Kings it makes gods, and meaner creatures kings. These letters will resolve him of my mind.
Exeunt. Farewell! [Gives papers to Sir Christopher.
SCENE III. - Bosworth Field. [Exeunt. Enter King RICHARD, and Forces; the Duke of
NORFOLK, Earl of SURLEY, and Orhers. A CT
K. Rich. Here pitch our tents, even here in Bos
K. Rich. My lord of Norfolk,
Nor. We must both give and take, my loving lord!
K. Rich. Up with my tent! Here will I lie to-night! By underhand corrupted foul injustice;
[Soldiers begin to set up the King's tent. If that your moody discontented souls
But where to-morrow? — Well, all's one for that. Do through the clouds behold this present hour, Who hath descried the number of the traitors ? Even for revenge mock my destruction!
Nor. Six or seven thousand is their utmost power. This is All-Souls' day, fellows, is it not?
K. Rich. Why, our battalia trebles that account. Sher. It is, my lord.
Besides, the king's name is a tower of strength,
Up with the tent !- Come, noble gentlemen,
Let's want no discipline, make no delay!
For, lords, to-morrow is a busy day! [Exeunt.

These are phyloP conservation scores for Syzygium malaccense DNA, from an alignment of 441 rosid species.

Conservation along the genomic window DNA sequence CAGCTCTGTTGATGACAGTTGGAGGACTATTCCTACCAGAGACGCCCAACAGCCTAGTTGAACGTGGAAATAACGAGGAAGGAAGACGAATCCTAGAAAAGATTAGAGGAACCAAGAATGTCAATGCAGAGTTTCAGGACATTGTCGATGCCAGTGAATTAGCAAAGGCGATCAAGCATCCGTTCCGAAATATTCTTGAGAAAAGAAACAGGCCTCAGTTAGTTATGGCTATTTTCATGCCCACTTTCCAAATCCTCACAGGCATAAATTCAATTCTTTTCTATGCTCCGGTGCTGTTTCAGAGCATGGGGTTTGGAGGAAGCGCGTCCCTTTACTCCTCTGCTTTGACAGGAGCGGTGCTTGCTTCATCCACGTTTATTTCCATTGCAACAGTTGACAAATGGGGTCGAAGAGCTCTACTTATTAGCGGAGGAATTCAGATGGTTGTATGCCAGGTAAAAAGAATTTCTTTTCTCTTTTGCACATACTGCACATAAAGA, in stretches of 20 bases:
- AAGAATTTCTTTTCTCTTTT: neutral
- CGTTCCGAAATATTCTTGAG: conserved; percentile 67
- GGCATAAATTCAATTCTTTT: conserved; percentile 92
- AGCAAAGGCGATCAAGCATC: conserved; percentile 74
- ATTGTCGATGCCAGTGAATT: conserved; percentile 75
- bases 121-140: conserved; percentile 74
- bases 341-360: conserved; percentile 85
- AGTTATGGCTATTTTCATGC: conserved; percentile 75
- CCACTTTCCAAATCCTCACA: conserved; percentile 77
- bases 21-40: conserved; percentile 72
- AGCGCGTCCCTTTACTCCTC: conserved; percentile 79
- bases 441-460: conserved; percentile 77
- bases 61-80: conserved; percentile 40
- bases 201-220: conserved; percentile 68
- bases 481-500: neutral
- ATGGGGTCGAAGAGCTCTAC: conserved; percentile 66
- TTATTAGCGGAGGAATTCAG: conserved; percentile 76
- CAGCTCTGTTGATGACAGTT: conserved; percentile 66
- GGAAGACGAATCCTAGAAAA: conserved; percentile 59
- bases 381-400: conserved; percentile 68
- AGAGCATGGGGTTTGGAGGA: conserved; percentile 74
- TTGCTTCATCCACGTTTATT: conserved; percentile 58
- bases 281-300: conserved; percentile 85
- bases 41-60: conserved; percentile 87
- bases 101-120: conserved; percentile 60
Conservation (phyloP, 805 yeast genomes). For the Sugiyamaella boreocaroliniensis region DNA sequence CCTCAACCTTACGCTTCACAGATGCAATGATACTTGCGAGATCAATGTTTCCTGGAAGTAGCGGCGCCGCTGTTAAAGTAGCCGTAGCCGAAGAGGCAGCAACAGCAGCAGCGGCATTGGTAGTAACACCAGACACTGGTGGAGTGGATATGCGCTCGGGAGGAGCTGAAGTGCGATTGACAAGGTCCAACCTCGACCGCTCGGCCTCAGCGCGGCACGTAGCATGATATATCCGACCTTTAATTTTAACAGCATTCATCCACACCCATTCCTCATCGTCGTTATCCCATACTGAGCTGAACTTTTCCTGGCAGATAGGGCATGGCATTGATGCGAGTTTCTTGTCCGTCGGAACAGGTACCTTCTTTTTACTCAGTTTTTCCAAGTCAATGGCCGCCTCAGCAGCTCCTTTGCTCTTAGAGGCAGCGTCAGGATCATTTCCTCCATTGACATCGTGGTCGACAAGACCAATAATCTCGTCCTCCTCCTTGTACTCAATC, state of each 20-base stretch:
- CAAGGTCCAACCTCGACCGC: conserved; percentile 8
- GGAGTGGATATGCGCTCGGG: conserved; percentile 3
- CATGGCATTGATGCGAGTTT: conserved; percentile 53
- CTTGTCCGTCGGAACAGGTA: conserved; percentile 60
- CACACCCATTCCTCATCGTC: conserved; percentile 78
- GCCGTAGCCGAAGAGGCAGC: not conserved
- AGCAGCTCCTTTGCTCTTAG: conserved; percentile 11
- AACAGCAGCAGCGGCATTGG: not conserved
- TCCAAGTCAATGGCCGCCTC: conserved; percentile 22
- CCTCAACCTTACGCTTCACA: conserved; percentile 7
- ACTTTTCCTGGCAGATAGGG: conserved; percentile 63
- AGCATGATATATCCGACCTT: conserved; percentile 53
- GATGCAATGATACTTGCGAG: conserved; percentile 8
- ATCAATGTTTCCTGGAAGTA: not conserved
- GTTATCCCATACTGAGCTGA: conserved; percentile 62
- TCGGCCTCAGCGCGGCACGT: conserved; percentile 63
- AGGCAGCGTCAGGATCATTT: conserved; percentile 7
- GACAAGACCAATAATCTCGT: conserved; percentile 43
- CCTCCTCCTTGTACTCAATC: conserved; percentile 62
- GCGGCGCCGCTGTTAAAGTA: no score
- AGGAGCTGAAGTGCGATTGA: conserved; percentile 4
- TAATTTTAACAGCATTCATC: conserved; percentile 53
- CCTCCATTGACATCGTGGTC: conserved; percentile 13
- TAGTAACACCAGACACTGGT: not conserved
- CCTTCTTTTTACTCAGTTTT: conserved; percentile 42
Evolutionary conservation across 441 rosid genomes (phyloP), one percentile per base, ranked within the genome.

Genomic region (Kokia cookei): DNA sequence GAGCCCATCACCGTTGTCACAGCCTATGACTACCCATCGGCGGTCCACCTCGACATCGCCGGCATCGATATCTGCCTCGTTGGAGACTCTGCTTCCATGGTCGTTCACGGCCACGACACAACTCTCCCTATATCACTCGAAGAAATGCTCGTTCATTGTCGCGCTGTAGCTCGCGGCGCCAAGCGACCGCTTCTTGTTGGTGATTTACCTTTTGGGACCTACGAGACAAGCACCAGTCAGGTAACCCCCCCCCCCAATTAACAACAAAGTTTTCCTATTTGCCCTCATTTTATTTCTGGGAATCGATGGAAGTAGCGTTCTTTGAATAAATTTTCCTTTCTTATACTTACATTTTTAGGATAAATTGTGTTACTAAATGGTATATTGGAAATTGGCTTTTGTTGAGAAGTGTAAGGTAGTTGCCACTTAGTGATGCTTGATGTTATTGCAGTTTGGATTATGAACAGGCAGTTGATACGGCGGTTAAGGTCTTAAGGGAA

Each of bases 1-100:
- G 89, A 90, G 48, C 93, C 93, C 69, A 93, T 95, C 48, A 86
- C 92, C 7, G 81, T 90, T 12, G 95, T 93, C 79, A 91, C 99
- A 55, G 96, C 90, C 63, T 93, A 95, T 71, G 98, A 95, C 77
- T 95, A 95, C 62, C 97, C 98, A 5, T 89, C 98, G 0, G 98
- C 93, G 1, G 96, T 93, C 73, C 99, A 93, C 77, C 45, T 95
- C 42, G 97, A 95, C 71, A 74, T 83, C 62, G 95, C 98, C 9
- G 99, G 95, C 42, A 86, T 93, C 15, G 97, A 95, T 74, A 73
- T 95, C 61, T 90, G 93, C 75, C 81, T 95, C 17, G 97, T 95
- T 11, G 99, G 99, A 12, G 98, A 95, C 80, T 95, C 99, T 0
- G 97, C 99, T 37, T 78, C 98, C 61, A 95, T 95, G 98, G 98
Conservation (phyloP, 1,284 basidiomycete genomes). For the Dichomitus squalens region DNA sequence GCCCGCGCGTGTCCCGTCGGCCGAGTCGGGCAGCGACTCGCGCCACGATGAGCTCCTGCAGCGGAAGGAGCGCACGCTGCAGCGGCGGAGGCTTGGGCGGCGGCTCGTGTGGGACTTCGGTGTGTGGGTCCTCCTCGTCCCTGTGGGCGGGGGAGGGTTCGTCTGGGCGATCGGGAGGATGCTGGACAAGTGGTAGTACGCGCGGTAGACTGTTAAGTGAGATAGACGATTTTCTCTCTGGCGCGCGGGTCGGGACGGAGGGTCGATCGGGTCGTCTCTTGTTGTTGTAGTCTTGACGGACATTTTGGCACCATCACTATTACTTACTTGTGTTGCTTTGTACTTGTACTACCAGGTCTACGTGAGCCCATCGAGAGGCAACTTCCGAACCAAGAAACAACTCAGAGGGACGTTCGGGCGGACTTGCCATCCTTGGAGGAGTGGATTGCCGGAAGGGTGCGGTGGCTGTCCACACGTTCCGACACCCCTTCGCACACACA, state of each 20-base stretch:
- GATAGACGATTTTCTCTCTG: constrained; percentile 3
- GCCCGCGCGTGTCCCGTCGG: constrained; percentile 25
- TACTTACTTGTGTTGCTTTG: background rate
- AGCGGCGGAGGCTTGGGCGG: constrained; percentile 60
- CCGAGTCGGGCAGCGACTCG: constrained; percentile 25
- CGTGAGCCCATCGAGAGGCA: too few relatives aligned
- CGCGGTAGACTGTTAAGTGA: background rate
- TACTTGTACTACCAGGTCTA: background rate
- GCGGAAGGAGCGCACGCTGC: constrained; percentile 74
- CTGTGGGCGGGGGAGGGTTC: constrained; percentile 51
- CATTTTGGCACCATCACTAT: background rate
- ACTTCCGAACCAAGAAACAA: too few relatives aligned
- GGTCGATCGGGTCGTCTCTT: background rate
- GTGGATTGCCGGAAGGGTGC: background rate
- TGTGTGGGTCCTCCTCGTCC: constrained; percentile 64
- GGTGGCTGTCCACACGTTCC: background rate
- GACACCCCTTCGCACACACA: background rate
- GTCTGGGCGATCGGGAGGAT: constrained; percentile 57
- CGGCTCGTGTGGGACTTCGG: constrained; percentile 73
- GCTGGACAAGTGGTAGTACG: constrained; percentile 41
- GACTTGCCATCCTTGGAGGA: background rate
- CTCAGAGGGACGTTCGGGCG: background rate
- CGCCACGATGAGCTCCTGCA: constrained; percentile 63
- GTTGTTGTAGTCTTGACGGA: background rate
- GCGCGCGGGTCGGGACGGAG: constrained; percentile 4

Sir WILLIA2 Brandon, OXFORD, and other Lords.
Some of the Soldiers pitch Richmond's tent.
Richm. The weary sun hath made a golden set,
And part in just proportion our small power,
My lord of Oxford, you, sir William Brandon,
And by the second hour in the morning
Desire the earl to see me in my
tent! Enter, with drum and colours, RICHMOND, Oxford, Yet one thing more, good captain, do for me! Sir James Blunt, Sir Walter HERBERT, and Others, Where is lord Stanley quarter'd, do you know? with Forces, marching.
Blunt. Unless I have mista'en his colours much,
Dis regiment lies half a mile at least
South from the mighty power of the kiog.
Richm. If without peril it be possible,
[To king Richard.
And so, Cod give you quiet rest to-night! Which so long sunder'd friends should dwell upon; Ricium. Good-night, good captain Blunt! Come, God give us leisure for these rites of love! gentlemen,
Once more, adieu ! - Be valiant, and speed well! Let us consult upon to-morrow's business !